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Why Rees-Mogg’s attitude towards the Welsh language sums up how Westminster treats Wales

21 Mar 2021 5 minute read
Jacob Rees-Mogg

Gareth Ceidiog Hughes

Welsh is a British language, but you wouldn’t know that from how it is treated at Westminster.

At best it is treated with a casual disregard, and at worst it is treated with sheer contempt. It was recently described as a ‘foreign language’ in the House of Commons by none other than that buffoonish parody of a posh person, Jacob Rees-Mogg. He then went on to compare speaking it to making quips in Latin.

While Welsh alive and kicking, it is often described as a dead language by those who are hostile to it. Yet Latin which has long since kicked the linguistic bucket, appears to be accorded far more respect by the Westminster elite. Despite its general lack of utility, it is associated with high status.

The likes of the Etonian Rees-Mogg were taught it at school. It would have been of far more use for him to learn a bit of Welsh instead. Perhaps then he would understand a tad more about the country in which he lives and claims to revere. He could even use it to, god forbid, have a conversation with someone.

If he learned it, perhaps he would have a greater appreciation of the linguistic heritage of these isles, its modern incarnation, and avoid the kind of mind-numbing and nauseating faux pas he made on the floor the House of Commons.

As Plaid Cymru MP Liz Saville Roberts said: “Jacob Rees-Mogg may not be aware, but Welsh is not a ‘foreign language’. It had been spoken in Britain for hundreds of years before English even existed.”

She had been told off the day before by the Speaker, Lindsay Hoyle, for speaking what was deemed to be ‘too much Welsh’. She had the temerity to wish her fellow parliamentarians a happy St Patrick’s Day in both Welsh and Irish before asking her question. Terrible, I know.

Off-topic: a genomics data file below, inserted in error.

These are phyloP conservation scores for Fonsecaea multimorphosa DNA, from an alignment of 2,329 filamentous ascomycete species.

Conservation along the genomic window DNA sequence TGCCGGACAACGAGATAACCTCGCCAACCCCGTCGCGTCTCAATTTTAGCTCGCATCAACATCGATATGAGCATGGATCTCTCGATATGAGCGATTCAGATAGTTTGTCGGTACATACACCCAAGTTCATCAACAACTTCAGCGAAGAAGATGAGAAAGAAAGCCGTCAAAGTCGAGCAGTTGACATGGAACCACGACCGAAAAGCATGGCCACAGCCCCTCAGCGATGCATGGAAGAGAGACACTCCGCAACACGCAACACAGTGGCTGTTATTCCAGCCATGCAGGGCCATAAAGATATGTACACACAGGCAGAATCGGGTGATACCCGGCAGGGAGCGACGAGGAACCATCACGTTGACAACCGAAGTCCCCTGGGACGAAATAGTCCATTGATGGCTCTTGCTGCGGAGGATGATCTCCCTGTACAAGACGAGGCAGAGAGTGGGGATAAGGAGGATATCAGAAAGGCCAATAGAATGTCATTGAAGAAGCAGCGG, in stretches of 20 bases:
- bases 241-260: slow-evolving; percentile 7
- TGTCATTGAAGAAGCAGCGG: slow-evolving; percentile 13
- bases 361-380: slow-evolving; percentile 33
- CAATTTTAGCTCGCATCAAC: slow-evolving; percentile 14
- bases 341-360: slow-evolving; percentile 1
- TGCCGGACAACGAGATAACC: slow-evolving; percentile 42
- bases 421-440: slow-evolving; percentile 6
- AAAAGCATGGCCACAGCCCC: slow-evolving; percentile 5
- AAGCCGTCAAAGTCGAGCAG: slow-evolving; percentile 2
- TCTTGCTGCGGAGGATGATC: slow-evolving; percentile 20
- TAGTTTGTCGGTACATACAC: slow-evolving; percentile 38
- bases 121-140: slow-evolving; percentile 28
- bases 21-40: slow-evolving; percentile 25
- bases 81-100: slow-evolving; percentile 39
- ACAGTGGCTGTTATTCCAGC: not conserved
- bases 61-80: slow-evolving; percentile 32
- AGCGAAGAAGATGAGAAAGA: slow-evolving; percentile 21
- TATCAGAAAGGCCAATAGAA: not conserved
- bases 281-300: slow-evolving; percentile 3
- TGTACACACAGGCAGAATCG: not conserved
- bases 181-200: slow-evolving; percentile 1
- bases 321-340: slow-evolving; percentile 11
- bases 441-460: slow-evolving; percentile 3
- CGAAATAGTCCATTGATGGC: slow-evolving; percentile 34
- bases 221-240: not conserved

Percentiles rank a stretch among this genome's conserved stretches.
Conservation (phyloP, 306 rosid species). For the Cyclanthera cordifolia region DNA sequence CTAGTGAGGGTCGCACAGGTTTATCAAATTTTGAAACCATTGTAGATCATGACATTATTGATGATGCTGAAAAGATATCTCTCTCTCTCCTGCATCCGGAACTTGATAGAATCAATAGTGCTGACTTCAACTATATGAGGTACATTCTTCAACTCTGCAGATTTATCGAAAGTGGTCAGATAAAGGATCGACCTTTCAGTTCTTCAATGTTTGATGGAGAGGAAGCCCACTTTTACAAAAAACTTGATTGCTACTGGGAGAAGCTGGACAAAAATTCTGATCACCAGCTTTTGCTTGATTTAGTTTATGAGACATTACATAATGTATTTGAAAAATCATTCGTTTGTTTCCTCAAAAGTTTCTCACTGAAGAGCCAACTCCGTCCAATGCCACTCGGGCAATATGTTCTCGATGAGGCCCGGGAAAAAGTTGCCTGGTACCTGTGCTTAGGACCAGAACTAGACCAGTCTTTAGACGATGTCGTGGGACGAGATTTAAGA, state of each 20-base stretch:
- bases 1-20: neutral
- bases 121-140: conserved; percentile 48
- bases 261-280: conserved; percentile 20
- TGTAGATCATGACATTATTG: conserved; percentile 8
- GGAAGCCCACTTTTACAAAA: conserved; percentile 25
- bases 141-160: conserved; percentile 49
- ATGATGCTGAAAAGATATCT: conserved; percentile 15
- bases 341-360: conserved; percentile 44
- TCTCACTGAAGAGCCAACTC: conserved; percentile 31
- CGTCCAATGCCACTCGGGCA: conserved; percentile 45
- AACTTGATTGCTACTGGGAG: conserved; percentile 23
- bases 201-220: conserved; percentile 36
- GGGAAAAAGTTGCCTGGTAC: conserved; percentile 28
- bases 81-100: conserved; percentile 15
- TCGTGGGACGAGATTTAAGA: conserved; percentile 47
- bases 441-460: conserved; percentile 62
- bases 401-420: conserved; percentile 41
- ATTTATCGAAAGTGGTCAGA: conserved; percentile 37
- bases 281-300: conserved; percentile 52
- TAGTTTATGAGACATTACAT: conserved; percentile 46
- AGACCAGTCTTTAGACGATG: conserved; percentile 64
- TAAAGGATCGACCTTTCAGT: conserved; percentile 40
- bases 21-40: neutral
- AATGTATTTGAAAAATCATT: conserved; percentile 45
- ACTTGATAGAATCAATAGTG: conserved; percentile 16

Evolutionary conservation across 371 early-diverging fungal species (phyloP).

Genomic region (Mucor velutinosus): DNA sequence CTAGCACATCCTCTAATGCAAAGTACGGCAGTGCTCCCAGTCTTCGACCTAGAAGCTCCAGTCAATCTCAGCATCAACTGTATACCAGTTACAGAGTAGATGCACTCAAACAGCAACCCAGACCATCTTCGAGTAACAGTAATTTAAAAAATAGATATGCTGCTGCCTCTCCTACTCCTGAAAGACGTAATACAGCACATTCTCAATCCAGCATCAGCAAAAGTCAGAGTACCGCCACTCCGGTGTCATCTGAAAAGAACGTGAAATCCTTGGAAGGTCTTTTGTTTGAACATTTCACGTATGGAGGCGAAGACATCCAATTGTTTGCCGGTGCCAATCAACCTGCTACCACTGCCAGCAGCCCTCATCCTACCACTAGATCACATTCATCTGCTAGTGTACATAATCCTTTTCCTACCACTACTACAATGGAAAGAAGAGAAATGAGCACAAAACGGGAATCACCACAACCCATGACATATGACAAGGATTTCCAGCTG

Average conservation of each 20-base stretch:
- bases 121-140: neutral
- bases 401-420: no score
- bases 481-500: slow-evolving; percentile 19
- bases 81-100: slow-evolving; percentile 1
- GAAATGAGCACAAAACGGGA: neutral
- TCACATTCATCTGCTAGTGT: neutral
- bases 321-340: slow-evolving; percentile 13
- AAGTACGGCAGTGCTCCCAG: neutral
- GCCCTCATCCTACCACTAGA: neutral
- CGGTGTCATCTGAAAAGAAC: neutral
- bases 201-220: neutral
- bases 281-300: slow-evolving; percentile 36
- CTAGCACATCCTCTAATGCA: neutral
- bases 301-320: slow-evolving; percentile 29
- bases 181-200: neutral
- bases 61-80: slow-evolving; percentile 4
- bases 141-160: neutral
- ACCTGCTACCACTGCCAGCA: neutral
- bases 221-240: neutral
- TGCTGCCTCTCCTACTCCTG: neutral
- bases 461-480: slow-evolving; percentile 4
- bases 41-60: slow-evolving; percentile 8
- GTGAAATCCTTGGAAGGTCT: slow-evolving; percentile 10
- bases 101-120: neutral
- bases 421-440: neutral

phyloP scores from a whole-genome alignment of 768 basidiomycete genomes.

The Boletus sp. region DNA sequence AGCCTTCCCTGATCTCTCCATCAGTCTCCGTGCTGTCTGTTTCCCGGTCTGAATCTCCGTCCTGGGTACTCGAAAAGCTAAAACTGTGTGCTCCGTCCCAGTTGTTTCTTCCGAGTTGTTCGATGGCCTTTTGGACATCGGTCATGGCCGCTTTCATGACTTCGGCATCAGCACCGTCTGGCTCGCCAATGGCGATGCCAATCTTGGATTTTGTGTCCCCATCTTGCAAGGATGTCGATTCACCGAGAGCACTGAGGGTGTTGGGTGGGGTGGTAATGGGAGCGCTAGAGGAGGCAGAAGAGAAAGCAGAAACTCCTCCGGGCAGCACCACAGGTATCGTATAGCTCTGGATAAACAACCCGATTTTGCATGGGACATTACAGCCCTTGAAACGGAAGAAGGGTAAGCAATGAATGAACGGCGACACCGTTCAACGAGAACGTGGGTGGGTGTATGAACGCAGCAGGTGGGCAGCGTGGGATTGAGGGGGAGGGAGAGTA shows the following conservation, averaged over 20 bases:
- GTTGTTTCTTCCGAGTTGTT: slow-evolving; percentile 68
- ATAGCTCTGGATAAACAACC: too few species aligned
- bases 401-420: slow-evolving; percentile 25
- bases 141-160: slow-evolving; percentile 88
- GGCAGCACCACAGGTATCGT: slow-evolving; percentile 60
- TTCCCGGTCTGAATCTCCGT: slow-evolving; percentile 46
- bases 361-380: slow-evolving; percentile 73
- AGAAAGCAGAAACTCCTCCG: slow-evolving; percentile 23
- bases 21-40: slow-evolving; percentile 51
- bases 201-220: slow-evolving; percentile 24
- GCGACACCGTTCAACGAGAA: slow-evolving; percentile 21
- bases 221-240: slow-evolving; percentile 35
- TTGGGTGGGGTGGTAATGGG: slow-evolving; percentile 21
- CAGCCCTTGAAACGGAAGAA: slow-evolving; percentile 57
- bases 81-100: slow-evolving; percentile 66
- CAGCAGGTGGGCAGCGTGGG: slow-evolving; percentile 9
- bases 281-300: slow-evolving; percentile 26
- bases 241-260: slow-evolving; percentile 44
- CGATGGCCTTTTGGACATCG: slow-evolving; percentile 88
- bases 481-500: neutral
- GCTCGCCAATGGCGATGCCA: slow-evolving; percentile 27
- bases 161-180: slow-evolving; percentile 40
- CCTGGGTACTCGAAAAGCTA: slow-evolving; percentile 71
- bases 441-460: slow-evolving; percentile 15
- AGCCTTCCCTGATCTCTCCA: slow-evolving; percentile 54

You see, according to the parliamentary rule book, Erskine May, Welsh can be tolerated a little under certain circumstances, but only so much. Welsh speakers should still know their place, and that place is at the periphery.

In Westminster, there are exceptions where the Welsh language can be used. But as a general rule, speeches in committees and in the Chamber must be made in English.


This contrasts markedly with our own national parliament in Wales, where the language has real status, backed up by statute. It is not an exception. Like English, it is a rule. You don’t have to ask the permission of the Llywydd to speak it. It is a right. It not merely tolerated within tightly defined parameters.

Full speeches can be, and are, made in Welsh, frequently. There are simultaneous translations available for those who require them. Legislation is published in both Welsh and English. In the Senedd, the Welsh language is not at the periphery. It is a pervasive presence. There, we are not told that we should be content to remain at the margins.

That does not mean that all is hunky dory, of course. It does not mean there is not more to do with regards to securing its future and enhancing its status. But here the language is still embraced in a way that it simply is not in the supposedly hallowed halls of Westminster. There irony is of course that they should embrace it there too.

In Westminster there is an obsession with heritage and tradition. But it is an obsession with the heritage and tradition of a certain group of people. It is with that of the establishment, or at least what it perceives it to be.

This means it still uses Norman French in certain parts of the parliamentary process, including Royal Assent, which is necessary for a Bill to become law. The reason for that is that it used to be the official language way back in the day, so they decided to keep it, essentially as some sort of a legislative ornament.

Yet the Welsh language, which has been used for donkey’s years before the Normans arrived on the scene, is treated as if it is somehow alien. It is othered.

This othering goes back a long way. The word Welsh is derived from the old Germanic word walha. It is a variation on a common word used hundreds of years ago by Saxons to mean foreigners or outsiders. More specifically, it meant a foreigner from a Romanised Celtic tribe. You know what they say about old habits being like John McClane at the Nakatomi Plaza. They die hard.

How the Welsh language is treated is an extension of how Wales is treated as a whole. This is not a union in which we are accepted as we are. It is a union where we are told to conform to what the establishment thinks we should be. You can even get into trouble for the high crime of tweeting a Welsh flag.

Why on earth should we put with it, and more to the point, why on earth do we?

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